Solar Hot Water Heaters: What Size Do You Need? Solar Hot Water Heaters: What Size Do You Need?
Installing a solar hot water heater has gained considerable popularity over the last decade. The main reason why is the potential energy savings a homeowner can enjoy. The use of such hot water heater can save a household up to 25 percent on a monthly electricity bill. It may take a few years to get a return on investment but it is well worth it, not only for the long-run savings but also for the immediate environmental benefits.
How Solar Hot Water Heaters Works
Using solar energy is an easy way to heat an entire household water supply. A glass collector has to be installed on the south side of the roof. It has to be positioned in a way to get as much sun as possible without any obstructions such as trees or shade from other nearby buildings.
A typical type of collector may consist of a ray of copper pipes surrounded by an absorbing plate in an insulated box. The box is covered by glass. The collectors are connected to a storage tank which holds preheated water.
The sun shines through the glass and heats up the plate, usually a copper plate, which is laminated to a heat transfer tubing that carry the liquid to a heat exchanger such as a water tank. Then that stored heat is used to warm the water inside in the tank.
This system can be integrated in a house using the existent water heating tank. Sometimes an additional water tank is needed to store as much preheated water as possible.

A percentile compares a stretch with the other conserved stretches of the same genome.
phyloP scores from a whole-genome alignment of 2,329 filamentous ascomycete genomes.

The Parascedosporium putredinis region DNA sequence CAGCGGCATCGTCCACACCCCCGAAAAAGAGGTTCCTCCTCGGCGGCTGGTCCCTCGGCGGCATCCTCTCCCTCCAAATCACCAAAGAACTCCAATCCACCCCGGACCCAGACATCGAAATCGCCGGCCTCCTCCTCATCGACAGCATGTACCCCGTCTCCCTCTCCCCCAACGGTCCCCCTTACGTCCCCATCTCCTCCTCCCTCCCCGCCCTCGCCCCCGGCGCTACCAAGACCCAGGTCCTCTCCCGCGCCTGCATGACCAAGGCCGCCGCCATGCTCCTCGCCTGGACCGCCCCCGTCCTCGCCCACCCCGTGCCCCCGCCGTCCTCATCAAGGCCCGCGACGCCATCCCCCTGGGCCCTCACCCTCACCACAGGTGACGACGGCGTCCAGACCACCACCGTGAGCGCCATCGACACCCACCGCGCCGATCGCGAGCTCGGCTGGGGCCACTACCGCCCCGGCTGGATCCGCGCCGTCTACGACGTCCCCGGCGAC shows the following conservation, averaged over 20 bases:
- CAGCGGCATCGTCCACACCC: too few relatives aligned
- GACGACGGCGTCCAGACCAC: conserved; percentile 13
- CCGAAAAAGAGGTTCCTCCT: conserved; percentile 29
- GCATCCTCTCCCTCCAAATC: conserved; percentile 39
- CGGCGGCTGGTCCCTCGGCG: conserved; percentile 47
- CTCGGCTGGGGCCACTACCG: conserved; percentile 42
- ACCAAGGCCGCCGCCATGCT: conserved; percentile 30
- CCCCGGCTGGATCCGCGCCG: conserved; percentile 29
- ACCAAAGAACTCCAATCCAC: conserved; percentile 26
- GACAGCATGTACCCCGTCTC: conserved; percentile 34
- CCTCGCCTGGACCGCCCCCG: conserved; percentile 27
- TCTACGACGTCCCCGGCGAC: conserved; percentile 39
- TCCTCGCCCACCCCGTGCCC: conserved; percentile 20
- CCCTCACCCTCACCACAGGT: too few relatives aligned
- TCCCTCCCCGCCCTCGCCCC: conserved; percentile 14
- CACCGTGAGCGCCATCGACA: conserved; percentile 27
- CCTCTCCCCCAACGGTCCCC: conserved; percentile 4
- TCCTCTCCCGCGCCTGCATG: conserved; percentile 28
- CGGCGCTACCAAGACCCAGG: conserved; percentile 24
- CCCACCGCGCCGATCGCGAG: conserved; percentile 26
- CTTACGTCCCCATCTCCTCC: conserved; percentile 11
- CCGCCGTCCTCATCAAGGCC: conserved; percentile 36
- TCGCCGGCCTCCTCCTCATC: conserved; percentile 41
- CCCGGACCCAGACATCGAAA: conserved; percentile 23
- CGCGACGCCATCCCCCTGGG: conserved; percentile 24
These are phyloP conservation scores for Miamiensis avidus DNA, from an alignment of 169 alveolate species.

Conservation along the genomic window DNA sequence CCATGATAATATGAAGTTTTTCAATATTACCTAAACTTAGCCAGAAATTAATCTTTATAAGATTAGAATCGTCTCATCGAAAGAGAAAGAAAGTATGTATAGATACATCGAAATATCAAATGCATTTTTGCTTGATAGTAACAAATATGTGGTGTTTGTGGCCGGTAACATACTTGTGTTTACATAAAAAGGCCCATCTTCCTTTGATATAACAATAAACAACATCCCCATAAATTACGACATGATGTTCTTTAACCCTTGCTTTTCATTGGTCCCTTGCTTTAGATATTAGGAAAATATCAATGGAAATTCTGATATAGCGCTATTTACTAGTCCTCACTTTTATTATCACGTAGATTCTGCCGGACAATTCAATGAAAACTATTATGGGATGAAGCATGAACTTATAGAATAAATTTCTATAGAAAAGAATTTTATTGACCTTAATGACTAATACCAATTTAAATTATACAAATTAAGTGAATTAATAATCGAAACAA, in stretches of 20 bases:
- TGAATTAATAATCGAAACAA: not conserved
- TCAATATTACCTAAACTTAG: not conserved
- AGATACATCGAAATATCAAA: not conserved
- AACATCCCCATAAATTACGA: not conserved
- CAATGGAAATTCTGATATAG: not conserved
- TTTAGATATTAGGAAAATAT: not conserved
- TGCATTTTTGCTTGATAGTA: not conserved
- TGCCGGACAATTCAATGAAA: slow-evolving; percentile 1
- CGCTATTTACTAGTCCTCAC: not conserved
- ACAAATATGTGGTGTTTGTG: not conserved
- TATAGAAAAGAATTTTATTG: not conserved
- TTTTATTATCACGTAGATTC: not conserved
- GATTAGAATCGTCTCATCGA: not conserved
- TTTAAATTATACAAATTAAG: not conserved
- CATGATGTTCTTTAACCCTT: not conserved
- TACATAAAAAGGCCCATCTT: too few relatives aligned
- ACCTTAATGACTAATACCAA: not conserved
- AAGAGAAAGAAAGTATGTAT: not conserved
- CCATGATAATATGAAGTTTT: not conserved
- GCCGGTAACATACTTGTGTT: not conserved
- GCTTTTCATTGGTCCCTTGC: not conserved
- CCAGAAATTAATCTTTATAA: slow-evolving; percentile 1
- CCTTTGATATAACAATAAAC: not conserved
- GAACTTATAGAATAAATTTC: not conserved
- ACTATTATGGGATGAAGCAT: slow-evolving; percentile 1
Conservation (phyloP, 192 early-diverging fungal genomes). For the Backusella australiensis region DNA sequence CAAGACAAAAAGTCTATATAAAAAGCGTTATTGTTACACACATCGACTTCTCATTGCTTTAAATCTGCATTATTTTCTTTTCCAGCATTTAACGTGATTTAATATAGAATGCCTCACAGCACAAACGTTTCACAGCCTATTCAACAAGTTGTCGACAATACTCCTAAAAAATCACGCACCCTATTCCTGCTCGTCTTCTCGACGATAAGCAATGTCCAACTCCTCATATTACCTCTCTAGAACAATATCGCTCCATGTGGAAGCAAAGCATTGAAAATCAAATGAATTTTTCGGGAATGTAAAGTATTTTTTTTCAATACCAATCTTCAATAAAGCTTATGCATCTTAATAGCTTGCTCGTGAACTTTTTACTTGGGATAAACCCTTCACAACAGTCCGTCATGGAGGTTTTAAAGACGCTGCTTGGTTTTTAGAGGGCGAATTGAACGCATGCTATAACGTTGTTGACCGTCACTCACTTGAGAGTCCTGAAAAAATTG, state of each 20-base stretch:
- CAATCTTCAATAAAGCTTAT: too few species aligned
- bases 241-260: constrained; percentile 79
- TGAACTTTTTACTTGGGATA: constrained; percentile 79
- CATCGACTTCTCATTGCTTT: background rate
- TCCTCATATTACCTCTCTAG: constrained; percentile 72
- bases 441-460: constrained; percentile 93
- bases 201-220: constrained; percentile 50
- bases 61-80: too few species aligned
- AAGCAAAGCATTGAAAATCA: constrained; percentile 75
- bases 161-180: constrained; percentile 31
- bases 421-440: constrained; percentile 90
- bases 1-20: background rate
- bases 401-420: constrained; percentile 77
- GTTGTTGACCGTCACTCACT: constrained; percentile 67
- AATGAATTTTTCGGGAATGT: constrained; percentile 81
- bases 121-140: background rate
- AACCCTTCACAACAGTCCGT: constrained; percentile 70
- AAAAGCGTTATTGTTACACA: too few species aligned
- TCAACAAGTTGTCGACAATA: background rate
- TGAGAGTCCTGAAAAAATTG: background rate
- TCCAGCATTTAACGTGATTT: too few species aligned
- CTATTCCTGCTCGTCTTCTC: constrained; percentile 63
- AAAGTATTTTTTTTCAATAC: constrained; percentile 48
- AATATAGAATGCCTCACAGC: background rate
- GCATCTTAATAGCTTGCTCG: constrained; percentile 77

How to Determine the Size Needed
To size the system to be installed most solar hot water heater specialists first look at how many people are living in a household. The rule of thumb is to figure 20 square feet of collectors for every two people living under the roof.
An additional 8 square feet is added for every additional person if the house is located in a sunny climate. If the house is located in a colder, less sunny climate such as Northern United States or Canada, an additional 12 to 14 square feet should be added for every extra person in the household.
Sizing the Storage Tank
The goal is to have a system that meet 90 to 100 percent of the hot water demands in the summer months. For a small family of three people, a small 50- to 60-gallon tank is usually big enough. For a household of three to four people, a medium size tank of 80 gallons is needed to meet the demand. Bigger tanks have to be used for households with more than four people.
Sometimes when the demand for hot water is low, the system can be prone to overheating. The formula to prevent this to happen is 1.5 gallons of storage for every square foot of collector. It is recommended in very sunny areas to increase the formula to 2 gallons of storage per foot of collector.